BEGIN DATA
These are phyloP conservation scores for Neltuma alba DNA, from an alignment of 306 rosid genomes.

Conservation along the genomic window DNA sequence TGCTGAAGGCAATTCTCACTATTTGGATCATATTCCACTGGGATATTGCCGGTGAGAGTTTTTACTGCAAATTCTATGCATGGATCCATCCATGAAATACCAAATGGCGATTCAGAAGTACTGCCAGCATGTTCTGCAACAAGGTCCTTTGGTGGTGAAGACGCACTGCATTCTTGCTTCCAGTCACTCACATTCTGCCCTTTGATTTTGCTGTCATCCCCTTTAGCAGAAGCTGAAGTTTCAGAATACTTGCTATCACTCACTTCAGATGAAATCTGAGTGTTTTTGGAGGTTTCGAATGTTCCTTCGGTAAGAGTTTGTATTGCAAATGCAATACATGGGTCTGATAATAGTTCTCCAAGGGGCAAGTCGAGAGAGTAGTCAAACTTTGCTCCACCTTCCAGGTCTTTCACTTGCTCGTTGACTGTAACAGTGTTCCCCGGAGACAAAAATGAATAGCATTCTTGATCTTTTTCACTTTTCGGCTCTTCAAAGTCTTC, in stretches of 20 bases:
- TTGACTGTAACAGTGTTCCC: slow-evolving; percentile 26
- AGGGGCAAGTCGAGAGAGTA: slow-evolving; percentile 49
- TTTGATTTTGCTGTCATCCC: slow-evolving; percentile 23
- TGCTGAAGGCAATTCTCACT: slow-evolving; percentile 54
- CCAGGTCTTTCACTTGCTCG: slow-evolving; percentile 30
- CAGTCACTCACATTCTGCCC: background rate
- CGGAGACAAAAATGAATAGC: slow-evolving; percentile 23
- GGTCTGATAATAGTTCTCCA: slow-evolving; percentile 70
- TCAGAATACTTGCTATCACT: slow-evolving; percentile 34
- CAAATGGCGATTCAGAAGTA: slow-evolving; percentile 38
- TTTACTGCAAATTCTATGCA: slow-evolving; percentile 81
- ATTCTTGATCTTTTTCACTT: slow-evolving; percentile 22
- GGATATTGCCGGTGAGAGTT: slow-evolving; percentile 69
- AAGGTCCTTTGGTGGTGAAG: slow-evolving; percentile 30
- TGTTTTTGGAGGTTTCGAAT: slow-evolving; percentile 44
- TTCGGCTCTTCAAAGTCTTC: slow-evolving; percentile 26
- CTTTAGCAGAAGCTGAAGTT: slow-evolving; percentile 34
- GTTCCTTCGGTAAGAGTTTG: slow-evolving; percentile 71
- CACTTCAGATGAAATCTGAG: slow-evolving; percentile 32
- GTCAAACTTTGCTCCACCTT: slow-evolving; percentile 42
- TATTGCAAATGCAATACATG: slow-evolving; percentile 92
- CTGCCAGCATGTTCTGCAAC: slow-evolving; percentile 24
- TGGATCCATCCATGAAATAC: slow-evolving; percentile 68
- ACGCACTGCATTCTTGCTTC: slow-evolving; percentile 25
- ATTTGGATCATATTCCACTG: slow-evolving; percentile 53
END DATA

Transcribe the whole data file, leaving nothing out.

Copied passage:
These are phyloP conservation scores for Neltuma alba DNA, from an alignment of 306 rosid genomes.

Conservation along the genomic window DNA sequence TGCTGAAGGCAATTCTCACTATTTGGATCATATTCCACTGGGATATTGCCGGTGAGAGTTTTTACTGCAAATTCTATGCATGGATCCATCCATGAAATACCAAATGGCGATTCAGAAGTACTGCCAGCATGTTCTGCAACAAGGTCCTTTGGTGGTGAAGACGCACTGCATTCTTGCTTCCAGTCACTCACATTCTGCCCTTTGATTTTGCTGTCATCCCCTTTAGCAGAAGCTGAAGTTTCAGAATACTTGCTATCACTCACTTCAGATGAAATCTGAGTGTTTTTGGAGGTTTCGAATGTTCCTTCGGTAAGAGTTTGTATTGCAAATGCAATACATGGGTCTGATAATAGTTCTCCAAGGGGCAAGTCGAGAGAGTAGTCAAACTTTGCTCCACCTTCCAGGTCTTTCACTTGCTCGTTGACTGTAACAGTGTTCCCCGGAGACAAAAATGAATAGCATTCTTGATCTTTTTCACTTTTCGGCTCTTCAAAGTCTTC, in stretches of 20 bases:
- TTGACTGTAACAGTGTTCCC: slow-evolving; percentile 26
- AGGGGCAAGTCGAGAGAGTA: slow-evolving; percentile 49
- TTTGATTTTGCTGTCATCCC: slow-evolving; percentile 23
- TGCTGAAGGCAATTCTCACT: slow-evolving; percentile 54
- CCAGGTCTTTCACTTGCTCG: slow-evolving; percentile 30
- CAGTCACTCACATTCTGCCC: background rate
- CGGAGACAAAAATGAATAGC: slow-evolving; percentile 23
- GGTCTGATAATAGTTCTCCA: slow-evolving; percentile 70
- TCAGAATACTTGCTATCACT: slow-evolving; percentile 34
- CAAATGGCGATTCAGAAGTA: slow-evolving; percentile 38
- TTTACTGCAAATTCTATGCA: slow-evolving; percentile 81
- ATTCTTGATCTTTTTCACTT: slow-evolving; percentile 22
- GGATATTGCCGGTGAGAGTT: slow-evolving; percentile 69
- AAGGTCCTTTGGTGGTGAAG: slow-evolving; percentile 30
- TGTTTTTGGAGGTTTCGAAT: slow-evolving; percentile 44
- TTCGGCTCTTCAAAGTCTTC: slow-evolving; percentile 26
- CTTTAGCAGAAGCTGAAGTT: slow-evolving; percentile 34
- GTTCCTTCGGTAAGAGTTTG: slow-evolving; percentile 71
- CACTTCAGATGAAATCTGAG: slow-evolving; percentile 32
- GTCAAACTTTGCTCCACCTT: slow-evolving; percentile 42
- TATTGCAAATGCAATACATG: slow-evolving; percentile 92
- CTGCCAGCATGTTCTGCAAC: slow-evolving; percentile 24
- TGGATCCATCCATGAAATAC: slow-evolving; percentile 68
- ACGCACTGCATTCTTGCTTC: slow-evolving; percentile 25
- ATTTGGATCATATTCCACTG: slow-evolving; percentile 53